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    QuikTrip Makes Headlines

    CEO named one of Tulsa's top 10 business leaders of the decade, and Wichita division manager sits down with newspaper to talk about the chain's success in the market.

    TULSA, Okla. -- QuikTrip Corp. CEO Chet Cadieux was named one of Tulsa's top 10 business leaders of the decade by the Tulsa World newspaper.

    Cadieux, the son of QuikTrip founder Chester Cadieux, proved to have more than the family name going for him as he has continued the convenience store chain's rapid growth, particularly in promising markets outside the state, the newspaper noted.

    Cadieux also served the community as chairman of the Tulsa Metro Chamber and solidified QuikTrip's reputation as a great place to work, the report stated.

    In other QT news, Wichita division manager Mark Branham recently sat down with The Wichita Eagle to talk about the chain's success in the area. Branham will be moving at the end of January to run QuikTrip's St. Louis market, which has about twice as many stores. The division's personnel manager, Cari Spainhour, will replace him.

    Here's what Branham had to say:

    Wichita Eagle (WE): QuikTrip doesn't exist in Kansas outside of the Wichita and Kansas City areas. How come?
    "It's easier to staff stores with a nucleus in the main city you're operating in, rather than sending people to Salina or Fort Scott…We run things a little different from most companies. We run an extra relief program, where if an employee has a sick day or vacation day, we fill that shift for them. They don't have to find their own person. The store manager doesn't have to fill that shift...If they aren't needed in a store, they are extra staff in a store depending on where we assign them."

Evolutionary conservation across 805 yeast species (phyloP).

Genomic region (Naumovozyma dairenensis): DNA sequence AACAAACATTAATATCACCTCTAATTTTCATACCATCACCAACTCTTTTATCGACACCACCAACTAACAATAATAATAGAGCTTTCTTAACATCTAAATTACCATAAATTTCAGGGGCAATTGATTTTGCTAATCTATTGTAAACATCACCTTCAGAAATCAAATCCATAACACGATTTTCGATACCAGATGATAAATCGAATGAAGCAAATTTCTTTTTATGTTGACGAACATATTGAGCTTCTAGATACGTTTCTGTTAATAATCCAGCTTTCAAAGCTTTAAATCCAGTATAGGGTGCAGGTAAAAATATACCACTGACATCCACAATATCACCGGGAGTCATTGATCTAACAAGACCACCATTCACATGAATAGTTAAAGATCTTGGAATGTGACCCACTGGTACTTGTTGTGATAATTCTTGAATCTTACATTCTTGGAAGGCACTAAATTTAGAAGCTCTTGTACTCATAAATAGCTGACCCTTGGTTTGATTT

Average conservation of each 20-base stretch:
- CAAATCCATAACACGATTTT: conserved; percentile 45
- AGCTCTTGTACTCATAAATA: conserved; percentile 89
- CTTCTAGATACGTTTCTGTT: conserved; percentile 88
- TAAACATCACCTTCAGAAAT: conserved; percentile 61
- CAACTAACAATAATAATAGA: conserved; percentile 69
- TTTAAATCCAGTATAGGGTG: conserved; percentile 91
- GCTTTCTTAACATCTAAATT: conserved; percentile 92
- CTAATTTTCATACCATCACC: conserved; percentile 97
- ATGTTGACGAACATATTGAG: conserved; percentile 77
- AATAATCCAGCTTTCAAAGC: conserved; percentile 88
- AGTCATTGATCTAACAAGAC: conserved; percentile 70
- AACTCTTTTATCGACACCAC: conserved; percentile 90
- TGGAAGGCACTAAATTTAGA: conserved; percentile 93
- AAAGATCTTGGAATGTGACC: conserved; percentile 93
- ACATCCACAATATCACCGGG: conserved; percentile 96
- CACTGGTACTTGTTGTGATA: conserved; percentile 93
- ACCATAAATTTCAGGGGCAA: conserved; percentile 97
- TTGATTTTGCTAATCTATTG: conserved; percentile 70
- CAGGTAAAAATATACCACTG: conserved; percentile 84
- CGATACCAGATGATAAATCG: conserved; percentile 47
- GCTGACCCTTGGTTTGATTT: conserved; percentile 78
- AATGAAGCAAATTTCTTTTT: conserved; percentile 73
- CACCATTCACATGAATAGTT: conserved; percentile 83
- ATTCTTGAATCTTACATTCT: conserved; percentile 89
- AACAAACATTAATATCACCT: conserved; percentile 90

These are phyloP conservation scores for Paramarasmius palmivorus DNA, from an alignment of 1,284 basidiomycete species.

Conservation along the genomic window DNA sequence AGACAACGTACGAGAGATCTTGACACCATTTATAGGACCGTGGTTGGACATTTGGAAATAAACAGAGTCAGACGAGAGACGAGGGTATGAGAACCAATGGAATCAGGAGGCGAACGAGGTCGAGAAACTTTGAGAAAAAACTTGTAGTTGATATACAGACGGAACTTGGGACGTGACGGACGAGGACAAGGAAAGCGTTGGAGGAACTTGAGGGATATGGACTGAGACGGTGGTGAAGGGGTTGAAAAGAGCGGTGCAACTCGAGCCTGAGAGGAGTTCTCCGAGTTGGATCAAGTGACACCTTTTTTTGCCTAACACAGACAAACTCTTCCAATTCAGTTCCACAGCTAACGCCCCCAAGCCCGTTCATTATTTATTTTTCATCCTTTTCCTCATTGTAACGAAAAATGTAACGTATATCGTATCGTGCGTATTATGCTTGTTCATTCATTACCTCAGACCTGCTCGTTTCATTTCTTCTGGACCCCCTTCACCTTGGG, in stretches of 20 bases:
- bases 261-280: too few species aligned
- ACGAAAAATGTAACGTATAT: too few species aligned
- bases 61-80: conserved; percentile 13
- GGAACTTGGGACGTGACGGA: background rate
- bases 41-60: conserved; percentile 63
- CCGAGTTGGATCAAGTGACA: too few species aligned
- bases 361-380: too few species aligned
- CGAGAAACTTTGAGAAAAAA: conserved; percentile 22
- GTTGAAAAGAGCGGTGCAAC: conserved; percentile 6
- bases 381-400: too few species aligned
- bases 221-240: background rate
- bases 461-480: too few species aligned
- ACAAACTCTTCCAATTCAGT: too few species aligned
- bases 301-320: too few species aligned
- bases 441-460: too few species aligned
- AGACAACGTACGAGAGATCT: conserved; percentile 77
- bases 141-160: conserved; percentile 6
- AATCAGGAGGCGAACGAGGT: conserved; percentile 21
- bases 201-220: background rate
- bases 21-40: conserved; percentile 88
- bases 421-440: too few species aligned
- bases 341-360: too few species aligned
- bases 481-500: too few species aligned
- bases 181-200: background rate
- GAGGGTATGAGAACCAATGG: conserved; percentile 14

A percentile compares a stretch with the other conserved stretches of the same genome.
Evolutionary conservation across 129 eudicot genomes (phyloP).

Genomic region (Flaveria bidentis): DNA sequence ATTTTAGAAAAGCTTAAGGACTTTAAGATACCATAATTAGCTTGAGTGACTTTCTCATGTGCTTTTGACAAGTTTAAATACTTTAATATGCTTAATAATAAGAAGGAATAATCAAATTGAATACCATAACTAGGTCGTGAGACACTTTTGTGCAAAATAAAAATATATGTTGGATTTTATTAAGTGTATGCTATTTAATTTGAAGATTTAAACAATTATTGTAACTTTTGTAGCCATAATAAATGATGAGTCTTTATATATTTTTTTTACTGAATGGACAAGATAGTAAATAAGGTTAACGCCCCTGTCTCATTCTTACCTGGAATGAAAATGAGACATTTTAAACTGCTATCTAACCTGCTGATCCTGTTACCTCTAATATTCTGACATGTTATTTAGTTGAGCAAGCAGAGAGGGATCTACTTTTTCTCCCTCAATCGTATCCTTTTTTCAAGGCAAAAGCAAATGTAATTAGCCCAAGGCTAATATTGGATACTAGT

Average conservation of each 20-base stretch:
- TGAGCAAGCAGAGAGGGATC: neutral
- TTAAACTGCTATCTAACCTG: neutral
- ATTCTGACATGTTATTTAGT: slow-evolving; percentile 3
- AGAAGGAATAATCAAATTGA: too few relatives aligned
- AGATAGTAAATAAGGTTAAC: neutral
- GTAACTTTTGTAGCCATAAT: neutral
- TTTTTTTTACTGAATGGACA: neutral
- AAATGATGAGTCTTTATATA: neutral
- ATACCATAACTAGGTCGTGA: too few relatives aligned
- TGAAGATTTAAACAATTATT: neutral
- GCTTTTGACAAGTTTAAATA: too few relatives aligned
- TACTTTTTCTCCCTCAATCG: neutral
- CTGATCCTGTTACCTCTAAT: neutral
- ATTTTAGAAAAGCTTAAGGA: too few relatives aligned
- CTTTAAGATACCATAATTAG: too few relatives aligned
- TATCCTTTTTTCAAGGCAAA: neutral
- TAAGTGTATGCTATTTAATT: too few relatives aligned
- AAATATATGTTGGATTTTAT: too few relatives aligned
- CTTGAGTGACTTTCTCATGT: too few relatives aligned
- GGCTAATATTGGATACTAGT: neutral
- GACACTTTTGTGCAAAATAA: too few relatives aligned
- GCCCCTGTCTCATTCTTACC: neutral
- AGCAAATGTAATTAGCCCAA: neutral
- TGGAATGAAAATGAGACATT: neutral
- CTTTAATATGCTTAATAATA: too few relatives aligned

WE: What is the company's market strategy?
    "We like to dominate a market when we go there. We're here to serve a lot of customers in one market. Wichita's a great example. We have 37 stores for 450,000 to 500,000 people. It's kind of great when every time you turn around, you fall into a QuikTrip."

    WE: How does QuikTrip deliver operational excellence?
    "We hire the best people. Anybody can build the same store we build, sell the same products we have, but the one thing that sets QuikTrip apart from everybody else is our people. We pay our people better. They have good benefits. They don't have to worry about getting laid off. People like staying here. It's kind of a cultish-type thing. We get them in, and they don't want to leave. Wichita has the highest seniority of any division in the company, even Tulsa. We have one manager who has been in the same store for 20-plus years, the one at 13th and Maize. He knows that store, he knows everybody who comes in, and they all know him. That's another thing that sets QuikTrip apart."

    WE: Does that mean you are getting a lot of applications these days?
    "We do get a lot of applications in every week. Our quality is really good now and has been for the last year or so. But our turnover is remarkably low. Really, we are at all-time lows as far as people for hiring. We haven't hired anyone since July. That's low turnover when you average 10 people per store -- pretty incredible."